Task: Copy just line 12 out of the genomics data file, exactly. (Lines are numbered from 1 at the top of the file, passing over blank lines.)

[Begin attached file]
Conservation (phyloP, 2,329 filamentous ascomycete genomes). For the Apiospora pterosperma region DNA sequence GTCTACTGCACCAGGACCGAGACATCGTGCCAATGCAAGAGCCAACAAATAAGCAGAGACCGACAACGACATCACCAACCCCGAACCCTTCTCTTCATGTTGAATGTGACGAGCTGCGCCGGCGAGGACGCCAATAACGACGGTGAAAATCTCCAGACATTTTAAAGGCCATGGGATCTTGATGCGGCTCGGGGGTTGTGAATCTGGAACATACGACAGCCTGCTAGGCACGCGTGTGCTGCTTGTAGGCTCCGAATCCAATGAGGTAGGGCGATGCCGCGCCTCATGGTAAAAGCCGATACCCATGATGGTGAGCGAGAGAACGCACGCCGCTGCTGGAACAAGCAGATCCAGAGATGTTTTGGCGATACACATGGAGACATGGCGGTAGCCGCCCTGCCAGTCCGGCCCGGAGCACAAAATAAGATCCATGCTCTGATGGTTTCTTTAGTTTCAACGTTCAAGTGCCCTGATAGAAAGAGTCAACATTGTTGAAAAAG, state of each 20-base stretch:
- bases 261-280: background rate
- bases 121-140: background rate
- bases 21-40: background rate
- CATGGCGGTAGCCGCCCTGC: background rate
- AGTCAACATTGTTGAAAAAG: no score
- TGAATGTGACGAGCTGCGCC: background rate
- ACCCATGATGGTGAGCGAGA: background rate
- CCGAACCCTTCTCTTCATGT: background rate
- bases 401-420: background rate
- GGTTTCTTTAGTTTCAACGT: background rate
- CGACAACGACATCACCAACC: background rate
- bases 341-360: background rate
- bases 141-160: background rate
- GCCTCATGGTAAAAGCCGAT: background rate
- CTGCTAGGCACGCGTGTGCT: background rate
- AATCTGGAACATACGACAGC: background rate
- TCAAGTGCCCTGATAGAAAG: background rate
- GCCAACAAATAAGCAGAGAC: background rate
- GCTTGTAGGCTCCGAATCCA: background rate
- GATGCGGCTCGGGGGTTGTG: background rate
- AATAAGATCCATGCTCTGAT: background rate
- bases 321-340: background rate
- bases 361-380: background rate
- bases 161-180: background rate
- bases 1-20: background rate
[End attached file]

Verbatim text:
- CGACAACGACATCACCAACC: background rate